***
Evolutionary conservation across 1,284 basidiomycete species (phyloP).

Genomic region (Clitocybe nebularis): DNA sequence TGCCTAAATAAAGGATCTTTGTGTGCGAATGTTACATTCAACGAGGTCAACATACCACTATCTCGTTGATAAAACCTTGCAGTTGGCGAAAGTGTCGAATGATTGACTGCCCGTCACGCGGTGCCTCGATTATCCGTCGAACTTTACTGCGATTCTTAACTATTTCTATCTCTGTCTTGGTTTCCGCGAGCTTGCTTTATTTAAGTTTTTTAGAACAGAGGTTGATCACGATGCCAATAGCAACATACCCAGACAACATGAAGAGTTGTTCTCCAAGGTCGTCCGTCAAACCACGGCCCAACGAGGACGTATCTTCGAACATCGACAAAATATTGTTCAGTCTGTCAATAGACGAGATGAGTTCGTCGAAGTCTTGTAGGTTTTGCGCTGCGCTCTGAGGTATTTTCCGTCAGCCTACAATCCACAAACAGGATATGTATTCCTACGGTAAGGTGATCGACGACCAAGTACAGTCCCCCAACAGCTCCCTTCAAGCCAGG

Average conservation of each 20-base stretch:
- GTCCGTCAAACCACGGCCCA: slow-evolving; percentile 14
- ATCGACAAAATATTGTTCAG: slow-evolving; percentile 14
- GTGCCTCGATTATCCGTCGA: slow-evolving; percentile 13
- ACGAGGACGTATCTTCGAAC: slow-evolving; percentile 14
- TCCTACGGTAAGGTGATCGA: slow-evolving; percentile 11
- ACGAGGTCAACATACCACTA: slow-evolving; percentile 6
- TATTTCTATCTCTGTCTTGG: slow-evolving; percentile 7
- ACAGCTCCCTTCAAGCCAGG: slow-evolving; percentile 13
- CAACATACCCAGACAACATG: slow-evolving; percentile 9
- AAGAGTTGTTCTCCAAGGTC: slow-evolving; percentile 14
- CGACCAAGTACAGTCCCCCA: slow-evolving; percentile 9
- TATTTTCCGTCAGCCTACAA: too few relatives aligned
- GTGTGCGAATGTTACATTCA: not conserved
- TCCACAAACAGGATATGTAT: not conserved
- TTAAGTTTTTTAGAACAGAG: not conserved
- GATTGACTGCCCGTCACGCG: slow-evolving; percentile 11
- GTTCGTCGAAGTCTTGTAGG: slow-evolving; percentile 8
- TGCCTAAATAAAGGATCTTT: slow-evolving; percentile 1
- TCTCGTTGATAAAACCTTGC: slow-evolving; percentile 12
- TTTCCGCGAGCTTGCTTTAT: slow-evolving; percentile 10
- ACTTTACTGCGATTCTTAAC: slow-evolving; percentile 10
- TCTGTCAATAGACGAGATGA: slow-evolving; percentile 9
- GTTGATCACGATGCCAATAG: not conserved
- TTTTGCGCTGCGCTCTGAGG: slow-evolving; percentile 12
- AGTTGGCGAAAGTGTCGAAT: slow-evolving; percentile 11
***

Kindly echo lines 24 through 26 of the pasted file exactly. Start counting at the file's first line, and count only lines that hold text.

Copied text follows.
- ACTTTACTGCGATTCTTAAC: slow-evolving; percentile 10
- TCTGTCAATAGACGAGATGA: slow-evolving; percentile 9
- GTTGATCACGATGCCAATAG: not conserved